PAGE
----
Tag Archives: mirror

Curating Reality

 


I have mentioned previously on this blog that I am engaged in an ongoing, qualitative, Facebook-based project looking at the experiences of social media users. None of the work from this most recent project is yet published, though I did use the data for my TtW2012 presentation. As I move into manuscript preparation, there are several theoretical and empirical trends that I need to flesh out.  I hope that readers will indulge me today as I work through one such trend. I especially hope that readers will offer critiques and literature suggestions, as the end product will inevitably be strengthened through collaborative input from this academic community.

Specifically, I hope to flesh out the notion of reality curation. Much of the work on social network sites focuses on self-presentation, or the ways in which people curate images of themselves.  These strategies of image-curation include friending practices, selective photographic and textual displays, and careful utilization of privacy settings—among other practices. Users are careful about their self-images, diligent in their upkeep, and protective against identity threats. Undeniably, I see these laborious practices of protection, maintenance, and care in the participants of my study. I also, however, see a second kind of labor; I see a diligent upkeep not only of outgoing data, but also incoming data. In particular, participants report careful curation of their Facebook News Feeds and (when applicable) Twitter networks.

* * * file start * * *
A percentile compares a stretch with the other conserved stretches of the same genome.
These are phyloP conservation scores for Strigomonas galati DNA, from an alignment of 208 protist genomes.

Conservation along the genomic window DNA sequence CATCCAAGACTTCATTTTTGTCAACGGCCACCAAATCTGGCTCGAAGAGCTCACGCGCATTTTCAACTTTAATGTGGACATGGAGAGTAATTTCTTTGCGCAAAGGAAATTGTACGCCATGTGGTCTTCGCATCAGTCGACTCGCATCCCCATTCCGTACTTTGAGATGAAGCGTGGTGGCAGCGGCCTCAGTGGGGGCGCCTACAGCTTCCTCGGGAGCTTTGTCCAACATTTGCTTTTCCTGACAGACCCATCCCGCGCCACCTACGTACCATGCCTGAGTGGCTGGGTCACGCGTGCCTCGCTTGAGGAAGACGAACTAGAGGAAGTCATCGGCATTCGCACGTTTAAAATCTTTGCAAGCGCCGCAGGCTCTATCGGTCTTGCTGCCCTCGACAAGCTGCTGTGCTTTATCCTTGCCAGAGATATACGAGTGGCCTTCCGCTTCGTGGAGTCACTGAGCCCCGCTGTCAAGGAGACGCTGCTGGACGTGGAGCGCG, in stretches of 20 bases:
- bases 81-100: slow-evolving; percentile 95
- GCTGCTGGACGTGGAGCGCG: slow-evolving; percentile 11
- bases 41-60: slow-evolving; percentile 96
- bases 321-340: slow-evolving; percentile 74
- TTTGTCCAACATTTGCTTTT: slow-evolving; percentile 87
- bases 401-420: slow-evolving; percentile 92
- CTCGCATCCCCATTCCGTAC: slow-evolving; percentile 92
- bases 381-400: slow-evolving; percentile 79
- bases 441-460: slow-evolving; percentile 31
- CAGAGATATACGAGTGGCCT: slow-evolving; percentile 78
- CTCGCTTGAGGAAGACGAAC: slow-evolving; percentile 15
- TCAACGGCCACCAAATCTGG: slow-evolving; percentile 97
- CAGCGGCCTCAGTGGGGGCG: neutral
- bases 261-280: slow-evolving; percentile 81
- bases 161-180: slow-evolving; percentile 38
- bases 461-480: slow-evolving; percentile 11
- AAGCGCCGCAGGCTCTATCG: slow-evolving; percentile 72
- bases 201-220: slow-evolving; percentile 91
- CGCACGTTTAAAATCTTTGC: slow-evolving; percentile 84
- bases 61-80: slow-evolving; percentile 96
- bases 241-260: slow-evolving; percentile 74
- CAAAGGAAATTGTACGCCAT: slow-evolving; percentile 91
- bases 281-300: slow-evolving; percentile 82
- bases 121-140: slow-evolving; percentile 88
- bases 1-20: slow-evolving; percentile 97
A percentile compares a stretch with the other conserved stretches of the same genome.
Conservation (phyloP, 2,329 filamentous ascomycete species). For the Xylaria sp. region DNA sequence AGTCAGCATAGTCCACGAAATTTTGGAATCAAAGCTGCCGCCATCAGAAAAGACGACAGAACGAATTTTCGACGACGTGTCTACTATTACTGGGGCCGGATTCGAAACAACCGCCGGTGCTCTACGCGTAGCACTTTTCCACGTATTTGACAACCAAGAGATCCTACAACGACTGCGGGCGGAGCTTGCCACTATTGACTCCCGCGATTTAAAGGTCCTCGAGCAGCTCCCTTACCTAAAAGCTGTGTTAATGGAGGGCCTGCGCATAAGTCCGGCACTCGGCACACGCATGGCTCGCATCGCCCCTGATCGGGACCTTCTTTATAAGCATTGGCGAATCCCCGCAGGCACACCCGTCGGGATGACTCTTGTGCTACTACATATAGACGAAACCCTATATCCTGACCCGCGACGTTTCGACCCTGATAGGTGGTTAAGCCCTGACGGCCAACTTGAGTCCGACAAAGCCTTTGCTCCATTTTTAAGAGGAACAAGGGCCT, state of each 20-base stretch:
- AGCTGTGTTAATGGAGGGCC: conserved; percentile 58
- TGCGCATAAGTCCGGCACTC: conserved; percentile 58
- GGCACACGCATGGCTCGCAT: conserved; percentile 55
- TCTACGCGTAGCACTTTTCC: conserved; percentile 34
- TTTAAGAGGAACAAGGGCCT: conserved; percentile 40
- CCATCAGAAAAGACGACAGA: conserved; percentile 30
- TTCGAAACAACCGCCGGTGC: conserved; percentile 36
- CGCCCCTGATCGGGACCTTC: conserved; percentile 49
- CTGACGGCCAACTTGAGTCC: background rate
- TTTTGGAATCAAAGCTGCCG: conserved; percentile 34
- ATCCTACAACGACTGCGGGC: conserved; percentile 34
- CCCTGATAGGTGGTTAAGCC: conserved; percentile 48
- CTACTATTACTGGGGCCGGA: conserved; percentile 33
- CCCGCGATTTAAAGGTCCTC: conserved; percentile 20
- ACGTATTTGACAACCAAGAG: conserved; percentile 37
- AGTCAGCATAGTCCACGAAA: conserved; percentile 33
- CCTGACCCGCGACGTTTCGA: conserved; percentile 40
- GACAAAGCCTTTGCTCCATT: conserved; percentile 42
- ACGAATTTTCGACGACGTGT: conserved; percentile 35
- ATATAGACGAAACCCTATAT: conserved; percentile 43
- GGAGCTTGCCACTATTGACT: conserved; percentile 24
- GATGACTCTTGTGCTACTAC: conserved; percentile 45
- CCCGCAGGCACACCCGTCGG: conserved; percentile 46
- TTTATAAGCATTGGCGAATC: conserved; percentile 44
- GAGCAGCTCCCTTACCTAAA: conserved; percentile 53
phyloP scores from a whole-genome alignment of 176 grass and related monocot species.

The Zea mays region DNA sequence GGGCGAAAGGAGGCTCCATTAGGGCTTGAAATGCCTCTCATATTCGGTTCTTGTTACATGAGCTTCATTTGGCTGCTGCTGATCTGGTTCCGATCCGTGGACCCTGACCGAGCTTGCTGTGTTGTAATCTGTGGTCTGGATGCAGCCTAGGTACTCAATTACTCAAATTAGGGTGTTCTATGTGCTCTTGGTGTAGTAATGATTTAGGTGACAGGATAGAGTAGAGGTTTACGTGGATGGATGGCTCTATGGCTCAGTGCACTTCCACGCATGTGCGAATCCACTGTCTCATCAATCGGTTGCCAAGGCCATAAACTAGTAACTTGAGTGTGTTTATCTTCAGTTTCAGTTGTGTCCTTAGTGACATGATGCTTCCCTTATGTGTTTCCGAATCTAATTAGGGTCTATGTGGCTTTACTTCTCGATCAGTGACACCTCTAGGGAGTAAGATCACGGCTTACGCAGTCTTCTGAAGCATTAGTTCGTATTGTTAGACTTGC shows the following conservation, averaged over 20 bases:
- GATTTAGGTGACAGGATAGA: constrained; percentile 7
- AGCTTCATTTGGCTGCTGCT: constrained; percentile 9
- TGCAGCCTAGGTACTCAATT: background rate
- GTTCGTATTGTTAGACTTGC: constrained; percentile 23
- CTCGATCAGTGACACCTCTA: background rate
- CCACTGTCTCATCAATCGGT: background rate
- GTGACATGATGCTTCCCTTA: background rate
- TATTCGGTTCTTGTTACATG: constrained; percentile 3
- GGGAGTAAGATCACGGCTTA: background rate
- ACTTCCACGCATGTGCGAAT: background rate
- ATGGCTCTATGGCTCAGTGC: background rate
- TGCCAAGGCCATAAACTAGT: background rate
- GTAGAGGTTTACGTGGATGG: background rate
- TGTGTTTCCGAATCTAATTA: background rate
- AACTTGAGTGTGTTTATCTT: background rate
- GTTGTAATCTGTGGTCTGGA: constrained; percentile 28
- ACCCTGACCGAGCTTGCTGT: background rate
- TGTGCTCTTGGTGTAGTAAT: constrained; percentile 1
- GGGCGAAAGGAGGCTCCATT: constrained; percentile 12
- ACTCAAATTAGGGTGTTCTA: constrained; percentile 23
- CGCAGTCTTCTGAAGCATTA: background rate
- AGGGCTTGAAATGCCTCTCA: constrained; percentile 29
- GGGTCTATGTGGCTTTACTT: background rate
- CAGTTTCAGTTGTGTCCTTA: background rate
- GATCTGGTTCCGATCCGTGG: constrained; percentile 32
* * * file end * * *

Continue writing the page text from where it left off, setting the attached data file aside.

This second type of curation—the curation of data coming in—is empirically and theoretically interesting. Work that focus on self-presentation (data going out) understands social network sites as both window and mirror—spaces for both voyeurism and self-reflection. This implicitly neglects, however, the idea that windows work two ways: they offer a view from outside in, but also a view from inside out. Social network sites, as opposed to non-social websites, are spaces of simultaneous projection, reflection, and, as I argue here, observation by the prosumer of the Profile.

(more…)

Life Becomes Picturesque: Facebook and the Claude Glass

I have been thinking through ideas on this blog for my dissertation project about how we document ourselves on social media. I recently posted some thoughts on rethinking privacy and publicity and I posted an earlier long essay on the rise of faux-vintage Hipstamatic and Instagram photos. There, I discussed the “camera eye” as a metaphor for how we are being trained to view our present as always its potential documentation in the form of a tweet, photo, status update, etc. (what I call “documentary vision”). The photographer knows well that after taking many pictures one’s eye becomes like the viewfinder: always viewing the world through the logic of the camera mechanism via framing, lighting, depth of field, focus, movement and so on. Even without the camera in hand the world becomes transformed into the status of the potential-photograph. And with social media we have become like the photographer: our brains always looking for moments where the ephemeral blur of lived experience might best be translated into its documented form.

I would like to expand on this point by going back a little further in the history of documentation technologies to the 17th century Claude glass (pictured above) to provide insight into how we position ourselves to the world around us in the age of social media. (more…)